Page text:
Churchill Downs president Tom Meeker.

Churchill Downs president Tom Meeker.

Anne M. Eberhardt

Meeting Set Between Meeker, NTRA Defectors

A meeting has been scheduled for Nov. 9 between Churchill Downs president Tom Meeker and representatives of 22 racetracks that have or will defect from the National Thoroughbred Racing Association as of Dec. 31. The 22 member tracks account for almost $2.5 million in annual NTRA dues.

Penn National Gaming president Bill Bork, who represents the Mid-Atlantic tracks on the NTRA board of directors, said he will attend the meeting in Kentucky, along with Magna Entertainment representatives Mark Feldman and Jack Liebau, Philadelphia Park chief executive officer Hal Handel, Maryland Jockey Club president Joe De Francis, and Bruce Garland, senior executive vice president for the New Jersey Sports and Exposition Authority. Tom Meeker, president of Churchill Downs Inc. and an NTRA board member, will represent the NTRA.

The meeting in Kentucky will coincide with the NTRA Western Conference on Racing, and the day before membership commitments for 2001 are due. Meeker apparently has taken the lead in an attempt to bring the defectors back on board.

The Mid-Atlantic racetracks that have left the fold are Laurel Park, Pimlico Race Course, and Timonium in Maryland; Atlantic City, Garden State Park, Meadowlands, and Monmouth Park in New Jersey; Penn National Race Course and Philadelphia Park in Pennsylvania; Delaware Park; Colonial Downs in Virginia; and Charles Town Races in West Virginia.
The Magna-owned tracks that have defected are Bay Meadows Race Course, Golden Gate Fields, and Santa Anita Park in California; Gulfstream Park in Florida; Great Lakes Downs in Michigan; Remington Park in Oklahoma; and Thistledown in Ohio.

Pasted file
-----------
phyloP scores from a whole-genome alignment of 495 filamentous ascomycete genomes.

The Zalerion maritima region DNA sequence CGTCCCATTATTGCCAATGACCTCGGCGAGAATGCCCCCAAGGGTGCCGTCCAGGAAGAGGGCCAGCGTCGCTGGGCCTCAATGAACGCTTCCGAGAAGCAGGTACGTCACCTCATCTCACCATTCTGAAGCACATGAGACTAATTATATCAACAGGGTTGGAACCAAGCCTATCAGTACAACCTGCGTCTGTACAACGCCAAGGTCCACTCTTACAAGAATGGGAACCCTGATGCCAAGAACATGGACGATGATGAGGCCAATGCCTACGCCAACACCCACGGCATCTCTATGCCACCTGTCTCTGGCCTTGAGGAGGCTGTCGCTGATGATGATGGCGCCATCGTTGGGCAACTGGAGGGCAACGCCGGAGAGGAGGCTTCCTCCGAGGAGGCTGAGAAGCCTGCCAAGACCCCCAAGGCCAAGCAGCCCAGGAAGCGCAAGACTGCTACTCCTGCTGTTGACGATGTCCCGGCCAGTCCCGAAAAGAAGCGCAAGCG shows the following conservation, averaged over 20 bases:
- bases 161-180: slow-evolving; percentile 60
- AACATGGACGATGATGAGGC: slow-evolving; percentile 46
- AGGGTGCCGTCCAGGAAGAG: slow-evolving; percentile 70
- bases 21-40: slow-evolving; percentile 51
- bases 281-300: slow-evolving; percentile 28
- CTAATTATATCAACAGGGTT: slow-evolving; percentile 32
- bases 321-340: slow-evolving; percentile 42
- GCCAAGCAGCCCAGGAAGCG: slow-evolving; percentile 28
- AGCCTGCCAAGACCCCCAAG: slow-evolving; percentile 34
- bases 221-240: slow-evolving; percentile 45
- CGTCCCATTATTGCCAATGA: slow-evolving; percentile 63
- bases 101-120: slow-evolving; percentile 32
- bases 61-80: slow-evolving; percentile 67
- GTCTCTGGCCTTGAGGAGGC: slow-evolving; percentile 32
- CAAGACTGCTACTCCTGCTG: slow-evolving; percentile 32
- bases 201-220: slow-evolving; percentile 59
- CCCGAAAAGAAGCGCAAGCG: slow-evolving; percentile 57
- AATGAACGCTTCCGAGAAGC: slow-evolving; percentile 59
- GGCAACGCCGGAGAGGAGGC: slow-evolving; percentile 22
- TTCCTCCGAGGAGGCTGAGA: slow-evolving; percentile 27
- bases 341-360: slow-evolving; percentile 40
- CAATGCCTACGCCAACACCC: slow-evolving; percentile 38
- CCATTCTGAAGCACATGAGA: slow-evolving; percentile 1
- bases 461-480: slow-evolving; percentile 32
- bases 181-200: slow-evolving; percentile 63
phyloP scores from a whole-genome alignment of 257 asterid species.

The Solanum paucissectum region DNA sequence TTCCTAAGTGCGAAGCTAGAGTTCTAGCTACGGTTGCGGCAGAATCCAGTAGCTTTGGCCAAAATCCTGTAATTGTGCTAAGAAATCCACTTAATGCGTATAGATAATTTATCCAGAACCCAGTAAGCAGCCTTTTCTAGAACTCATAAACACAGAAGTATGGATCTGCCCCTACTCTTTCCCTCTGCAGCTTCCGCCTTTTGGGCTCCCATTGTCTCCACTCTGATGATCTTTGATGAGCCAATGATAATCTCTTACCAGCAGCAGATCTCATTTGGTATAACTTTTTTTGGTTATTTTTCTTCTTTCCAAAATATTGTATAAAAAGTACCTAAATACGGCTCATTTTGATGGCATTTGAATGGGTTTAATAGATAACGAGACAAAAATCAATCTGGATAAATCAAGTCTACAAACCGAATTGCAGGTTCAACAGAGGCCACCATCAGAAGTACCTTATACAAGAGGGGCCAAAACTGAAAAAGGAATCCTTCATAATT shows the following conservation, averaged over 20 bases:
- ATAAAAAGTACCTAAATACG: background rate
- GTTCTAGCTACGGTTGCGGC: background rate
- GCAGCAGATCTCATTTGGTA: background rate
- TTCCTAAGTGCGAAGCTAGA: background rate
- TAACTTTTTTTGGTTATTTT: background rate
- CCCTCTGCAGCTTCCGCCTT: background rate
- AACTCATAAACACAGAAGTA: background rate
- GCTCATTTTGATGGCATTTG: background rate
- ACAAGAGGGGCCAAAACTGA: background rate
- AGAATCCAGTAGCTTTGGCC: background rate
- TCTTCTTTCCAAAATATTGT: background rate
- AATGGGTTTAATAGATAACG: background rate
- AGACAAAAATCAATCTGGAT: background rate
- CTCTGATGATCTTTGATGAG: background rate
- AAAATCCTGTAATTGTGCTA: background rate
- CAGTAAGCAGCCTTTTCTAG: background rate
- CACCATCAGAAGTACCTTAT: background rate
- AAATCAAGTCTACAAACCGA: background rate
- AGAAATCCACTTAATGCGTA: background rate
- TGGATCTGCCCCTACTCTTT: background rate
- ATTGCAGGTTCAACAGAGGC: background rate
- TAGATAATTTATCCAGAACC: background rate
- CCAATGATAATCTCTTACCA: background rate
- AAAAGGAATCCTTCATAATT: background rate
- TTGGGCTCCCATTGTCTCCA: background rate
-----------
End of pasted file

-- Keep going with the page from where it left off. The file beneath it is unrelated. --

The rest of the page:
In addition, Fair Grounds in Louisiana, Hawthorne Race Course in Illinois, and Oaklawn Park in Arkansas have bowed out.

The Mid-Atlantic racing associations -- in particular Penn National Gaming and Philadelphia Park parent company Greenwood Racing, both of which operate successful telephone account-wagering services -- have taken issue with the NTRA's partnership with TVG. Aside from TVG's mandate for exclusive contracts, Mid-Atlantic officials oppose the NTRA's operation of a wagering hub on behalf of TVG.

Handel, the Philadelphia Park executive who has called the relationship between the NTRA, Breeders' Cup, and TVG "incestuous," said whether his track and the other 21 rejoin will depend on the response from the NTRA.
"I can only speak for Philadelphia Park," he said, "but the NTRA should take what happened as a serious call for reform. If meaningful efforts -- not cosmetic -- are taken, I think they'll find all the tracks have an open mind for coming back in."

Charles Cella, owner of Oaklawn, said his track didn't renew its membership after April 30 of this year, and would "take a long, hard look" at renewing only if the NTRA puts the focus on marketing. He also said the NTRA now has access to financial resources through its consolidation with Breeders' Cup, and therefore "doesn't need our financial support.

"In Arkansas, we have to use all available resources to attract patrons to come to Oaklawn Park," Cella said. "The NTRA wasn't doing that for us."

De Francis, who heads the independent advisory committee, acknowledged that substantial progress had been made in discussions between himself and the NTRA. Either by design or coincidence, things had changed in the past month: the proposed deal with IBM Global Services was scaled back, reportedly because of a lack of industry funding; horsemen's dues were reduced to put them on par with those of their racetrack partners; and the NTRA floated a plan to "regionalize" TVG and thus open it up to the industry.

De Francis said if the NTRA chooses to pursue partnerships with entities that compete with its members, there must be "substantive reforms relative to governance and rights of members."